During the two WA lockdowns this year, many people spent time clearing out the clutter in their wardrobes.
Charity shop employees have realised donations are transitioning from quality clothing to dirty laundry and even damaged goods.
Store manager of Red Cross Cottesloe Melanie Wells says before the first lockdown in January, they would receive 80 per cent sellable stock and 20 per cent unsellable, but it is now the opposite.
“Since the second lockdown it definitely feels like people are treating us [Red Cross] as a dumping site as opposed to a charity,” she says.
On Sunday, the Bindaring clothing sale took place at Claremont showgrounds.
The sale is an annual initiative to raise money for the Red Cross in WA.
Despite the rise in poor quality donations being given to charity clothing shops, event coordinators Lindy Rosenwax and Tresna Cusack say this year’s sale was the most successful to date.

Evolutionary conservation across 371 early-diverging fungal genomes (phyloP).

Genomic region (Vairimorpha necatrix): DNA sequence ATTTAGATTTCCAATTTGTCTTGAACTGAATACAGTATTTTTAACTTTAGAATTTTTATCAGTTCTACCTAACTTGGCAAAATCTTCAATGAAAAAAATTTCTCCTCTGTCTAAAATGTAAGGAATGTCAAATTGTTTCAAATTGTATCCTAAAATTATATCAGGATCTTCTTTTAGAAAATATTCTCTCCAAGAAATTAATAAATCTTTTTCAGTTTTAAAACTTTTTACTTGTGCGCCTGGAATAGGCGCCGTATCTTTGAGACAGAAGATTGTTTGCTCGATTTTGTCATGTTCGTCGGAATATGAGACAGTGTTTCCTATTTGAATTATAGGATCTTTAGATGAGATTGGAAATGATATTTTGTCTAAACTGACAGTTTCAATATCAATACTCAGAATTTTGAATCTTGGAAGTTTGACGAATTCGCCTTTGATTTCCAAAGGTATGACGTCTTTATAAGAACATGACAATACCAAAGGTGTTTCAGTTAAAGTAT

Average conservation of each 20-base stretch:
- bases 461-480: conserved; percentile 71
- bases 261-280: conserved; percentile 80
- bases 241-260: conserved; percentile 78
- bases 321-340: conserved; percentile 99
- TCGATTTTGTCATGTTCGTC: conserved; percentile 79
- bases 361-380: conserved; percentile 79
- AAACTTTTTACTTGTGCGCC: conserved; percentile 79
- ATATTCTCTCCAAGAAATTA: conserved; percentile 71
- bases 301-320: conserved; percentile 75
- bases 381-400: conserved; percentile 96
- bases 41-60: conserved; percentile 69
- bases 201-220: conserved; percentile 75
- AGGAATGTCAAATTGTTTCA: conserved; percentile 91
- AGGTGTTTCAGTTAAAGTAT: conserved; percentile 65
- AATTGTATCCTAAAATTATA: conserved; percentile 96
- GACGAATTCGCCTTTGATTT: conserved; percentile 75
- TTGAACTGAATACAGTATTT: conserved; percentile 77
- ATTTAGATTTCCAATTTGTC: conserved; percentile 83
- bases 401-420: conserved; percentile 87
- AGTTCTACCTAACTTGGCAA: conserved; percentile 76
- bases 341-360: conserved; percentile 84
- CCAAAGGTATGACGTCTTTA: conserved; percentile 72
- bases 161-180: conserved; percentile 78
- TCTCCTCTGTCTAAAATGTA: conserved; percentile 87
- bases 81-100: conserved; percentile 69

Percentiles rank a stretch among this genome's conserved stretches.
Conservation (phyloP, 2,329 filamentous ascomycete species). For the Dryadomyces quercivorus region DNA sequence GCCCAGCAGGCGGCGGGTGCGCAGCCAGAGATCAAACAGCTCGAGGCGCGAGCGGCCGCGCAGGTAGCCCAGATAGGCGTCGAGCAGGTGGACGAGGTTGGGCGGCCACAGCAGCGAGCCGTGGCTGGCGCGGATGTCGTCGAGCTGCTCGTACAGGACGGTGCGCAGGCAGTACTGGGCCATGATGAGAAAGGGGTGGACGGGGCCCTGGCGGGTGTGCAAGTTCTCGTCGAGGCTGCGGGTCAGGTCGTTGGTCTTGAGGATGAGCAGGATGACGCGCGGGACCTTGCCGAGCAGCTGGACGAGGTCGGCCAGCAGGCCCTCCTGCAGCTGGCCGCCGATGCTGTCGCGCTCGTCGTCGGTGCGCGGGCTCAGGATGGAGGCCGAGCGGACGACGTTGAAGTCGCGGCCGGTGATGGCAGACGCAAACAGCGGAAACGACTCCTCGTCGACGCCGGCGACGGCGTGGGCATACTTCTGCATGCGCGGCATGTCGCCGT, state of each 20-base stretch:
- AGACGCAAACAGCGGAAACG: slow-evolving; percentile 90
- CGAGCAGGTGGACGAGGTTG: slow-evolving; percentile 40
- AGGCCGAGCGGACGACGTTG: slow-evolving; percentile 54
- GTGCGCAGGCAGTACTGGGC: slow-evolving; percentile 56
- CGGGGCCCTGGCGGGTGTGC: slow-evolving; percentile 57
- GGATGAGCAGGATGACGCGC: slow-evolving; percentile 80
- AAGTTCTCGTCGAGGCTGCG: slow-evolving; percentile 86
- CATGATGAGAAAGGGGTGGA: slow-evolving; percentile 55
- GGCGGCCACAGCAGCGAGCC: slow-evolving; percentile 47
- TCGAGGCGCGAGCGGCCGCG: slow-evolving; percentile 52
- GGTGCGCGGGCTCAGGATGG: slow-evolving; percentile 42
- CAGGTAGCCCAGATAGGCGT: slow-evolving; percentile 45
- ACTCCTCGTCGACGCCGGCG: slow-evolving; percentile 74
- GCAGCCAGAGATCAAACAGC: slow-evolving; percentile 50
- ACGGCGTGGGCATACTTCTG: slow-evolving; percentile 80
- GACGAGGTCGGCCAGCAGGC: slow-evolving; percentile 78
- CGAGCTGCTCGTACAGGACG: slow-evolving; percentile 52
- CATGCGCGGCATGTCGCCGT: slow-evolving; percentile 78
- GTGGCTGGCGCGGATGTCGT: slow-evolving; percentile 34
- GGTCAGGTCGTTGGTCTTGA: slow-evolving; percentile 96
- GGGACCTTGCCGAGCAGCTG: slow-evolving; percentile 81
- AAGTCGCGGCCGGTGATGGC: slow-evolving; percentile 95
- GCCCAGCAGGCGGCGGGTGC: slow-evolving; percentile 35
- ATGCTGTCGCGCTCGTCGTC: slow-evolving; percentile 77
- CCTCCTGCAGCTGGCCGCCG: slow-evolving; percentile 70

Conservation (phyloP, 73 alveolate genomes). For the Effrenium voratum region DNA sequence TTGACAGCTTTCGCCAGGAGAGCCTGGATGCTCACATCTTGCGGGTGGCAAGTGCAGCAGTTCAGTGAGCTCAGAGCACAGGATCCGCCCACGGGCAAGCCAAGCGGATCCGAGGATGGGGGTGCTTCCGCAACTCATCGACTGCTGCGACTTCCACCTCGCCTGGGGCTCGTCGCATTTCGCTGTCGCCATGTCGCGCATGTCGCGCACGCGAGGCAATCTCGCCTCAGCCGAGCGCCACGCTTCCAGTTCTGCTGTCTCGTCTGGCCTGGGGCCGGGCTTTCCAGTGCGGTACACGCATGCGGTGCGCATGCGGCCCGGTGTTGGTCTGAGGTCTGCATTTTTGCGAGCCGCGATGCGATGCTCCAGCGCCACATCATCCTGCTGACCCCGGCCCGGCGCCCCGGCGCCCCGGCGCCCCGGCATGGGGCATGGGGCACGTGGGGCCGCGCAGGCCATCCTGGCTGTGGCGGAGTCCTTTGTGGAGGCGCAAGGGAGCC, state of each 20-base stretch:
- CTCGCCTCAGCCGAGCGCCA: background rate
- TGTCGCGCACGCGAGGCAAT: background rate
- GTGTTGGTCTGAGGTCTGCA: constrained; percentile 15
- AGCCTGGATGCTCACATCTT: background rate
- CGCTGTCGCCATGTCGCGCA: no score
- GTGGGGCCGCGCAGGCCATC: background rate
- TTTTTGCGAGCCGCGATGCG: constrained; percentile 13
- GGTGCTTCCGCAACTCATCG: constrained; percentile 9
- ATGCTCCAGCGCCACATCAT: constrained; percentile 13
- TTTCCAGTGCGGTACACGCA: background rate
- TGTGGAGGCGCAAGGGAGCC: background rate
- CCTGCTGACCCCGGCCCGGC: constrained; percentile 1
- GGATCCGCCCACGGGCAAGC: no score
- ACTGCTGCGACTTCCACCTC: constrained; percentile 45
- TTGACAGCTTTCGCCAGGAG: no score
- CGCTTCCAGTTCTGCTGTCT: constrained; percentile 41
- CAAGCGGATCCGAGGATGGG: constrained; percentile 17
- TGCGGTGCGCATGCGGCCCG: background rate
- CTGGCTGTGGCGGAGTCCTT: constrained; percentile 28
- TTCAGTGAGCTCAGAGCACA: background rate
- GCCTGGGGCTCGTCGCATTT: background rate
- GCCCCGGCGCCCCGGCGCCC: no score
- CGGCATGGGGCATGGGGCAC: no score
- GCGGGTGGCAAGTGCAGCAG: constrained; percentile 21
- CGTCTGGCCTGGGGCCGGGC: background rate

Store manager of Victoria Park Salvos Susanne Turner says she has been overwhelmed with the amount of donations received after the COVID-19 lockdowns this year.
“We are only now starting to get back on track with organising all of the stock as donations just haven’t slowed down,” she says.
Ms Turner says the time spent sorting through damaged items limits the focus on organising stock that is fit for purchase.
Store manager of RSPCA Reloved Fashion Fremantle Claire Taylor advises people to call the op shop they want to donate to before dropping anything off, especially if it’s a large donation.
“We all have slightly different guidelines. Here at Reloved there is very little stock I can’t recycle for other purposes, but in general it saves time for the volunteers if people know what they can and can’t donate,” she says.
Ms Wells agrees the process of sorting through people’s discarded goods takes time away from core business activity, such as tending to customers and maintaining the physical presence of the store.